Photo Credit: W A T A R I, Unsplash.com

I was practicing at my Taekwondo studio the other day, when a police officer called through the front door, “Hey! Who found a phone?”

I jumped right up and said, “I did!”

Oh, good, I thought. They tracked it down.

You see, on my way to Taekwondo practice, I saw a red phone case right smack in the middle of the street. I slowly pulled up next to it and confirmed that it was a phone (and a wallet combo as well). I didn’t want to leave it there to get run over or let someone else find it. So I looked around for anyone who had that “I lost my phone!” look on their face.

Nothing.

On the same hand, I didn’t want to wait around forever as my Taekwondo class inched closer to the start time. For all I knew, it could take hours for the owner to realize it’s missing.

Using the name on the driver’s license, I found the owner on Facebook, sent a message, and hoped that they had access to Facebook from a laptop. My plan was to then go to Taekwondo class and follow up later hoping that the owner would call from another phone or reply to my Facebook message.

I didn’t have to wait that long . . .

When I first spoke with the police officer, I felt so happy that they had the ability to track down the phone and find me so that I could give it back.

Unfortunately, they didn’t see me as a good Samaritan. In fact . . .

They thought I was a thief.

The phone was reported “stolen,” not “lost.”

And my heart sank.

I told the story of how I came across the phone and answered all the questions. All the while, the air was filled with accusation and guilt.

I did something wrong. Or, at least, they thought I did something wrong.

The owner was actually there with the police. I could tell by the look on her face that she felt quite sad, upset, and disappointed.

It wasn’t until I mentioned that I attempted to contact the owner that the tension eased a bit.

Eventually, I conveyed that my intentions were pure and that the only “mistake” I made was attempting to return the phone on my own, instead of calling the police right away.

Fair enough.

But that experience rattled my cage. A lot.

You see, I pride myself on positive intentions and actions. I jump at opportunities to lend a helping hand. Even when it comes to fictional stories, I always cheer for the good guys:

  • I’m pro-Jedi and anti-Empire.
  • I’m pro-Sherlock and anti-Moriarty.
  • I’m pro-Harry and anti-Voldemort.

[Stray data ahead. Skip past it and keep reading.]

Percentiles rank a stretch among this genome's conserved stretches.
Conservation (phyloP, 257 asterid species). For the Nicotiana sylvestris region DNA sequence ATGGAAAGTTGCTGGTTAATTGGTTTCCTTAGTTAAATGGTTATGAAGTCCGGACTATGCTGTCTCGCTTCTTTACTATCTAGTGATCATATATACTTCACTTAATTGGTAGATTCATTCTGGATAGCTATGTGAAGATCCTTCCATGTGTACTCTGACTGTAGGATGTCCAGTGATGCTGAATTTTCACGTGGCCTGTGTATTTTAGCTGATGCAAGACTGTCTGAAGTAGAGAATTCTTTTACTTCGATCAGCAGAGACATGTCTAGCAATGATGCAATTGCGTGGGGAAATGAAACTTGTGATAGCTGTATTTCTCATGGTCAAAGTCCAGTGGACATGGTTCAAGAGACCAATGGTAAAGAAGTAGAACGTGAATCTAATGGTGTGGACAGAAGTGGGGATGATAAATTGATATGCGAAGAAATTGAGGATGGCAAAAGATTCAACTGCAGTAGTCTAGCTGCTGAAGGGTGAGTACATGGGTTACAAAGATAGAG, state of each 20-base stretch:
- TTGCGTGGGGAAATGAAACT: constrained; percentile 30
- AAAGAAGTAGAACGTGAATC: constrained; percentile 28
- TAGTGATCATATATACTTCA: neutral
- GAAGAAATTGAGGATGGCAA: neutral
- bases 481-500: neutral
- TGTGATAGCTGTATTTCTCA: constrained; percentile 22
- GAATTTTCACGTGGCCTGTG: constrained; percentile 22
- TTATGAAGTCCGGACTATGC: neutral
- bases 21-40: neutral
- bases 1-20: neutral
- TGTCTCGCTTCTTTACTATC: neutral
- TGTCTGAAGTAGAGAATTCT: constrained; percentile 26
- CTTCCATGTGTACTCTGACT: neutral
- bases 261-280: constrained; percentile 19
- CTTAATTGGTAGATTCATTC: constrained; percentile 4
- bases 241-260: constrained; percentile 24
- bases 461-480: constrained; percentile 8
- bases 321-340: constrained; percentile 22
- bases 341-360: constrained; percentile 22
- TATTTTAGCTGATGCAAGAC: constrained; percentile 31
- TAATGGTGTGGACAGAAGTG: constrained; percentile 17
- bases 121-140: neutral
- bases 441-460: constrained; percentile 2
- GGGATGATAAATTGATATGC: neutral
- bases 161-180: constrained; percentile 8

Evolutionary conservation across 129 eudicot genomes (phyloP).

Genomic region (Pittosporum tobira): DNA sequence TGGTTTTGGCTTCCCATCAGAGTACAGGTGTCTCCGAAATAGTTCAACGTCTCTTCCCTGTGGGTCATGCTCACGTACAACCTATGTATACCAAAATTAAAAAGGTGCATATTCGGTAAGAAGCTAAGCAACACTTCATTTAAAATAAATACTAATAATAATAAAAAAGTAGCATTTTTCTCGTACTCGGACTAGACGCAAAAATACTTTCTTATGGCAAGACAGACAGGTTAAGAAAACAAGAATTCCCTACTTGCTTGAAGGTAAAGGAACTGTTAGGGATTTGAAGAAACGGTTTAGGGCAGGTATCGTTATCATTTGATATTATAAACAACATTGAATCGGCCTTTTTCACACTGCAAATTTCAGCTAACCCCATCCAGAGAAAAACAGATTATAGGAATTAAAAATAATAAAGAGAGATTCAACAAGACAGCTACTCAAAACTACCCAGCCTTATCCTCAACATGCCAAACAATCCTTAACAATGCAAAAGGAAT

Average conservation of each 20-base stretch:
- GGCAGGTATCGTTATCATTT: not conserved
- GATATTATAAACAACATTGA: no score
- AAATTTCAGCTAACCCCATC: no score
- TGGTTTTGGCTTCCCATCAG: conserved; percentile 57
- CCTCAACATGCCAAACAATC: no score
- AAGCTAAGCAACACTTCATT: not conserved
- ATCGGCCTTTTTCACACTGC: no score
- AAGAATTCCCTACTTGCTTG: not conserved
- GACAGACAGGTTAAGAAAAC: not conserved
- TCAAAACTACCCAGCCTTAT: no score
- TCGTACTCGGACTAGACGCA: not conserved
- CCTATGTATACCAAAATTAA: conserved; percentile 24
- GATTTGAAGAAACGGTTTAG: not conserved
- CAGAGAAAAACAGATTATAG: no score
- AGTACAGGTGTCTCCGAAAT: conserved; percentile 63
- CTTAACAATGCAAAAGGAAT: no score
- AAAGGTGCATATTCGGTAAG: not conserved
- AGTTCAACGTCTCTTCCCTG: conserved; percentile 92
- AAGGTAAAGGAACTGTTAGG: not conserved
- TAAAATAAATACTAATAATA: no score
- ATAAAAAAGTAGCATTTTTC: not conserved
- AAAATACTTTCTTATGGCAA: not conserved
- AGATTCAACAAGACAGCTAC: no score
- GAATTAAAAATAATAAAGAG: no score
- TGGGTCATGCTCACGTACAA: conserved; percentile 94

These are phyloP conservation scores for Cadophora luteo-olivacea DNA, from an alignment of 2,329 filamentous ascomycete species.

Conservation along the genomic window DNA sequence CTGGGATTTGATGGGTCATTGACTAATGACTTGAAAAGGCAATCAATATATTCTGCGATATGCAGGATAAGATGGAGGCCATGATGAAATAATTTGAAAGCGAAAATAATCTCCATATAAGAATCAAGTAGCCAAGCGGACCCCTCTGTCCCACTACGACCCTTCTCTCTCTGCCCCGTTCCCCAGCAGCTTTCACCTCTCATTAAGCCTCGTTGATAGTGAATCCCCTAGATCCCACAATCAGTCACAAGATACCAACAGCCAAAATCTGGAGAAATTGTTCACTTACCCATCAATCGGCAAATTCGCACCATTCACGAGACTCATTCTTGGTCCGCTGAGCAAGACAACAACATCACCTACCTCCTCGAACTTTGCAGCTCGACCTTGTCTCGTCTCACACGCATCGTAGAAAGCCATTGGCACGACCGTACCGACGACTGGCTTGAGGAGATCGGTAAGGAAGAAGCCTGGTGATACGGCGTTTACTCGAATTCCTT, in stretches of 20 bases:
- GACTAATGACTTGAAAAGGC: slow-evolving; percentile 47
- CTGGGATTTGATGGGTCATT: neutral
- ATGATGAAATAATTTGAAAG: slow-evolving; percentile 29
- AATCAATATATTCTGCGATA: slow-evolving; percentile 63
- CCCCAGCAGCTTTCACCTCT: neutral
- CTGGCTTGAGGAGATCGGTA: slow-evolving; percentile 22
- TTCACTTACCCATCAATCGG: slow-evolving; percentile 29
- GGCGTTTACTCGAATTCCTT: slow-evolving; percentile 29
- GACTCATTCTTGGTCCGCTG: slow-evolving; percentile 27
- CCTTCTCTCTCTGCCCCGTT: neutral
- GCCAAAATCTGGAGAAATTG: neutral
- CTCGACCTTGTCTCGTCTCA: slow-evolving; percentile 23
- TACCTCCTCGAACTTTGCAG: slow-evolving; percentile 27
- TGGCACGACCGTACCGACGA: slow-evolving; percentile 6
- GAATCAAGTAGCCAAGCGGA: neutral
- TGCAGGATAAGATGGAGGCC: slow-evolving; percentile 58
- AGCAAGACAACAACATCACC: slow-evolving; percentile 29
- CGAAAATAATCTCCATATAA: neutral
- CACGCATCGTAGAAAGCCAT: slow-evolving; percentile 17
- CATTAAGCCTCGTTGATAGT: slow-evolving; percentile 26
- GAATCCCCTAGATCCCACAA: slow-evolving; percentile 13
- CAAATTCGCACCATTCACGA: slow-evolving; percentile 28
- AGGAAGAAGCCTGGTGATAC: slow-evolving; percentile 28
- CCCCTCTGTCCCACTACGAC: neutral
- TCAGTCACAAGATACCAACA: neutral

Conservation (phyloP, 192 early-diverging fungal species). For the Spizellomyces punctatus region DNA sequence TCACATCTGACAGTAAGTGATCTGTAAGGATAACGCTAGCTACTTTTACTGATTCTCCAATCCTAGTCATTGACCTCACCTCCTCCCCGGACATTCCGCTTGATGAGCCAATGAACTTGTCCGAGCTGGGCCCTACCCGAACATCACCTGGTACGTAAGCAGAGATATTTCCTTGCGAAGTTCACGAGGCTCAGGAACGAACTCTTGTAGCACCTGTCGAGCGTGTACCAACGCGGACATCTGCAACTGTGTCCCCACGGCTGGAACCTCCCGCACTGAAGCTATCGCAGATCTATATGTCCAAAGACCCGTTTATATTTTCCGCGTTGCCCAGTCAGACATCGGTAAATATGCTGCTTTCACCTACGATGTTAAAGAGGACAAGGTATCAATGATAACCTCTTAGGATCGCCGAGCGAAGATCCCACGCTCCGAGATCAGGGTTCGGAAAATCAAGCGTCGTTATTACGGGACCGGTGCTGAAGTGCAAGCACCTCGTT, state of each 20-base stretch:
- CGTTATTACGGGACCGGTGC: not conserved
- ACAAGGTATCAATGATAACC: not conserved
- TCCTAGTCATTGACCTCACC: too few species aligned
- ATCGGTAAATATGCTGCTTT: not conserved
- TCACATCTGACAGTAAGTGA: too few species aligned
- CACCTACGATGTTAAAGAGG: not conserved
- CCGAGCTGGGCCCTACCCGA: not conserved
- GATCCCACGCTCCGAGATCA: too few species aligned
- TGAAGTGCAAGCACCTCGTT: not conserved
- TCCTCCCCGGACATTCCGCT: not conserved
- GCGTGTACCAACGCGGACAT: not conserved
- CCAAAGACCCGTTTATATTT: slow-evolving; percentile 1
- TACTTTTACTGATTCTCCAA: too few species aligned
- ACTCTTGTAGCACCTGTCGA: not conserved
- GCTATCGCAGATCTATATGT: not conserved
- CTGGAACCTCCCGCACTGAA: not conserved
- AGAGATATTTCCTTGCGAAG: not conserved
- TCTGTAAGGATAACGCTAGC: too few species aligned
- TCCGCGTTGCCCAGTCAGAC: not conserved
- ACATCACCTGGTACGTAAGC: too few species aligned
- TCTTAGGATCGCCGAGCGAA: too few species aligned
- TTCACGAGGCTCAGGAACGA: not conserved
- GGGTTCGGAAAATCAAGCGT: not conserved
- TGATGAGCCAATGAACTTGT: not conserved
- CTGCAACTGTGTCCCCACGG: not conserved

Yet, this whole experience illuminated a deep and powerful fear. It turns out that I fear my “dark” side. I fear my inner thief, inner jerk, inner evil.

However . . .

“We have infinite potential within ourselves. There’s a remarkable power within you that’s always available to be unleashed.”

As positive as those statements sound, in order to be all-encompassing at that level, we have to face a truth. In order to tap into the highest levels of love, enthusiasm, and passion, we have to recognize, accept, and even embrace our darkest and lowest levels of fear, rage, and hate. Because they’re all part of the spectrum of light.

I’ve spent nearly my entire life believing that my dark side is something to fear. I fear doing the “wrong” thing. Even if someone else believes that I did something wrong out of fear or hate, I get triggered (obviously).

But we can’t be whole–we can’t be complete–until we openly accept all aspects of who we are. We’re human, and that means we experience a full spectrum of thoughts, emotions, and actions–that’s what this column’s all about!

My intention’s that I always strive for the light, the positive, and the unconditional love that resonates with our highest level of consciousness. But now, when I experience the lowest levels of consciousness (or even when others think that I’m acting from a lower level), I accept it for what it is: validation that I’m Human.

You have the power to create joy, inflict pain, tap into intuition, be completely selfish, experience peace, or loathe another person. That’s normal and natural.

So let’s stop beating ourselves up for being human or ignoring our humanity. Because ignoring our inner darkness limits our inner light. It takes light to cast a shadow. And our shadows remind us that light’s within us as well. The Yin and Yang teaches us that there’s light within the dark and dark within the light. As a result, we experience a total balance of who we really are.

Crossing the TEA’s

Now, let’s check out the energy levels behind these Thoughts, Emotions, and Actions:

Low-Energy TEA:

  • Thought: I ignore or avoid my inner “dark side”
  • Emotions: Aversion, Avoidance, Frightened, Judgmental, Insecure
  • Actions: Focus on the “silver lining,” and ignore the cloud, or judge the cloud as bad.

High-Energy TEA:

  • Thought: I’m the totality of pure energy: a spectrum that goes from darkness to light.
  • Emotions: Open, Vulnerable, Playful, Liberated, Peaceful, Whole, Complete
  • Actions: Acceptance and non-judgment

Want to uncover how your inner light and darkness affect your experience? Schedule a free discovery call with me.

Photo Credit: W A T A R I, Unsplash.com